mojo-raisin (223411) | more than 4 years ago | (#31893588)

I won't be saying the school name here ;)

One does not throw around these accusations, and the wagons would be circled rather quickly.

My project is rather tangential to the work the rest of the lab does. I will be the only who ever does the work in the lab, and no one else will ever follow up on it.

I've never been part of a multi-pub project, that is true, but that is not the point here.

Back to the the topic of the post - I have heard of other labs (postdoc mills) also conducting shady research. My point, is that we should not be too high and mighty about research in the USA compared to other countries. Maybe the volume of cheating is less, but it does still occur.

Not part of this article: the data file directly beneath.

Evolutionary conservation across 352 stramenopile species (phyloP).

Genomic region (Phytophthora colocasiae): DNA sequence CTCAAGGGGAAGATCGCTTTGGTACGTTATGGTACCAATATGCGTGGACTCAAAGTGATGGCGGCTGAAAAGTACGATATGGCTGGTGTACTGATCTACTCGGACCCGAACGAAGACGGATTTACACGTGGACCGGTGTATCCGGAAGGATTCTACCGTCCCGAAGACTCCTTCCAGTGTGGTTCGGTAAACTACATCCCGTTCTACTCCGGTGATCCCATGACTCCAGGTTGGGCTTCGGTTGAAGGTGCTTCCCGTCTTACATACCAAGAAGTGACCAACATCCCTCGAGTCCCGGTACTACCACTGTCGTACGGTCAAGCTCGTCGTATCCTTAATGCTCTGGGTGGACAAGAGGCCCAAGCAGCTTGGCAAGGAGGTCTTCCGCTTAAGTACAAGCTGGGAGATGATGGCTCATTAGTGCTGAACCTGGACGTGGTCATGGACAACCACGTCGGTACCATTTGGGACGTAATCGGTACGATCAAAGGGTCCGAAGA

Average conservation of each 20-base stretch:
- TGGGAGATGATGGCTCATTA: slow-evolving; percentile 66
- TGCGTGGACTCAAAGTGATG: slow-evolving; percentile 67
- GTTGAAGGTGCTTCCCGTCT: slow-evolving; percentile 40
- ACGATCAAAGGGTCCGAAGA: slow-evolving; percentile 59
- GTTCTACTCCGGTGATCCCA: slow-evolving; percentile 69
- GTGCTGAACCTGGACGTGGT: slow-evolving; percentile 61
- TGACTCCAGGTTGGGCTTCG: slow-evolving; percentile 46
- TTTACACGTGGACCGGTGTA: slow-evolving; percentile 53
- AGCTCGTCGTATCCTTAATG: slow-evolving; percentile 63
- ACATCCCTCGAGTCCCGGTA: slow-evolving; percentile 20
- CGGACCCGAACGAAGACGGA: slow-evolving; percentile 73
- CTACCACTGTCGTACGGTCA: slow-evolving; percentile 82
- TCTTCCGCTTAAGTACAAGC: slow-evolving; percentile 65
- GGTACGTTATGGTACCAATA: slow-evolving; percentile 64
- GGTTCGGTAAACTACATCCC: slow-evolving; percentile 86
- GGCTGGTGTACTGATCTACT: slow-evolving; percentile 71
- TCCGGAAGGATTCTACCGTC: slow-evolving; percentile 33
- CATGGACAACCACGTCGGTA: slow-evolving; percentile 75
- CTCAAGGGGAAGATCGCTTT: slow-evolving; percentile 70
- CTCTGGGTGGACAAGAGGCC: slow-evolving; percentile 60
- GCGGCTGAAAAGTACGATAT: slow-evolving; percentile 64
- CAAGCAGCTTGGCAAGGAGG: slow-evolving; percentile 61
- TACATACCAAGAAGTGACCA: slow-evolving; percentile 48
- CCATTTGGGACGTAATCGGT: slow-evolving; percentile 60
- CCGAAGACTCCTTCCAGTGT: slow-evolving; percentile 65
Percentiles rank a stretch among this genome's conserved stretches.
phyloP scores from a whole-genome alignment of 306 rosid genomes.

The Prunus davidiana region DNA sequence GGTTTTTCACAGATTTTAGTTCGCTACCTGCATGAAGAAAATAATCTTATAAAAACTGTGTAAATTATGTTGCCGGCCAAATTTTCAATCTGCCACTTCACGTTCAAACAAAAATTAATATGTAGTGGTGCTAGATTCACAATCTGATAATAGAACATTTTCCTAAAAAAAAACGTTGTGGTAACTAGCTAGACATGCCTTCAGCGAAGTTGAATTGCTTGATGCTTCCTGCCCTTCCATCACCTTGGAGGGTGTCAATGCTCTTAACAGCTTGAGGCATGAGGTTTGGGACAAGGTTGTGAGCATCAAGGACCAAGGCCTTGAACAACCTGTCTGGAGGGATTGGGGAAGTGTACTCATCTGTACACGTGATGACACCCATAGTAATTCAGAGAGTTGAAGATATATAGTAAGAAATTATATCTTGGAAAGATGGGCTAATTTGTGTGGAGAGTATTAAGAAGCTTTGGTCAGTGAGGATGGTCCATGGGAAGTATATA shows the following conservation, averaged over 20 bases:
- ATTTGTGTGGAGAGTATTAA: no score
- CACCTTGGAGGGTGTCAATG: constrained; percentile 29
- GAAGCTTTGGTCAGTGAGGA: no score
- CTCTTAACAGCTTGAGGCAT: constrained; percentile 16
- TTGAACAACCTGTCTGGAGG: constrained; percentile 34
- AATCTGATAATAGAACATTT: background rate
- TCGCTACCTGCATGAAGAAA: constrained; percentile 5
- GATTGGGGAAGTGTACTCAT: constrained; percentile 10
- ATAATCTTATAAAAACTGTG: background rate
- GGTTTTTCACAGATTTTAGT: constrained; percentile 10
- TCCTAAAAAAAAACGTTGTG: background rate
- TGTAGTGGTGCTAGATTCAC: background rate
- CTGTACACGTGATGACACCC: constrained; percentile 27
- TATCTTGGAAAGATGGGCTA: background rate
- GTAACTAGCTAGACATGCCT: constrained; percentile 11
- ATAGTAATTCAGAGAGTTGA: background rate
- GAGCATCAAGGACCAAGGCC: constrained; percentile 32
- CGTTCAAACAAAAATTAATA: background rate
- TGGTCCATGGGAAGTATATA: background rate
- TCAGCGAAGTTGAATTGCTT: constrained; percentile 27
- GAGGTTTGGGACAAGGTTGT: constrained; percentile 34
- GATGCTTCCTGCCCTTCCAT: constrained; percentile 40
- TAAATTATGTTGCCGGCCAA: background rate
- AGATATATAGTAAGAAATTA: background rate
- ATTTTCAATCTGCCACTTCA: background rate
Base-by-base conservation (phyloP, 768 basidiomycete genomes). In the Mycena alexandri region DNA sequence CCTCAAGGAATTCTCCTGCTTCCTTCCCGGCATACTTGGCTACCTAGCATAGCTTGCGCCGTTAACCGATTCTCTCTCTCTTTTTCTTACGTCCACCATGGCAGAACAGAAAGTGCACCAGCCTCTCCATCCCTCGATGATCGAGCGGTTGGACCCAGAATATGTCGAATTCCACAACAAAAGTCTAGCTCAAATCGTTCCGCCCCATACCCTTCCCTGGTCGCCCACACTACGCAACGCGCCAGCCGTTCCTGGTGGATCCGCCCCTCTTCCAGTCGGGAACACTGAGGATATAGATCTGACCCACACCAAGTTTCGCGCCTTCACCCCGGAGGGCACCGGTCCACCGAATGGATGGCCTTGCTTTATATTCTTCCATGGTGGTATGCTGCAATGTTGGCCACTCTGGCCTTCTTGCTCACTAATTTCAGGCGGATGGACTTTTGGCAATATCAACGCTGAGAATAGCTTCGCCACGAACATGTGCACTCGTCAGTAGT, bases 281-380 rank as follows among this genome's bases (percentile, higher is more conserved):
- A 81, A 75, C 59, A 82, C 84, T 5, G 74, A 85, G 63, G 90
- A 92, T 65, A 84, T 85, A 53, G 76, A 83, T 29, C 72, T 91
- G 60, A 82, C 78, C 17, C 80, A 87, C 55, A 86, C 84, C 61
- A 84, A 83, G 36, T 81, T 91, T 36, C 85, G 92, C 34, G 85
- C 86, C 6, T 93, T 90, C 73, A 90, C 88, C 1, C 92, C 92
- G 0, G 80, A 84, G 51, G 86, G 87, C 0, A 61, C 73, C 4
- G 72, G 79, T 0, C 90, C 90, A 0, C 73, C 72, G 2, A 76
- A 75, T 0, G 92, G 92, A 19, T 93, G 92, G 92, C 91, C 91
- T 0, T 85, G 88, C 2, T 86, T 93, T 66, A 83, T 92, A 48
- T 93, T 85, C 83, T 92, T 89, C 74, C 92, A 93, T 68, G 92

Re:Ever done business in China? (2, Interesting)

Hatman39 (1759474) | more than 4 years ago | (#31893686)

Of course, every market has its issues. This is true for industry as it is for science. No one in science denies this, but I think some people outside of science have a slightly too romantic view of it.
As for the multi-pub thing: The case is isn't that if you have some severly deficient research you should just publish it, more that you
1) Shouldn't see your paper as the last one (either by your lab, or by others)
2) Shouldn't try to cover ever inch of the matter.

As you state:

My project is rather tangential to the work the rest of the lab does. I will be the only who ever does the work in the lab, and no one else will ever follow up on it.

And in the light of this, your statement does make some more sense.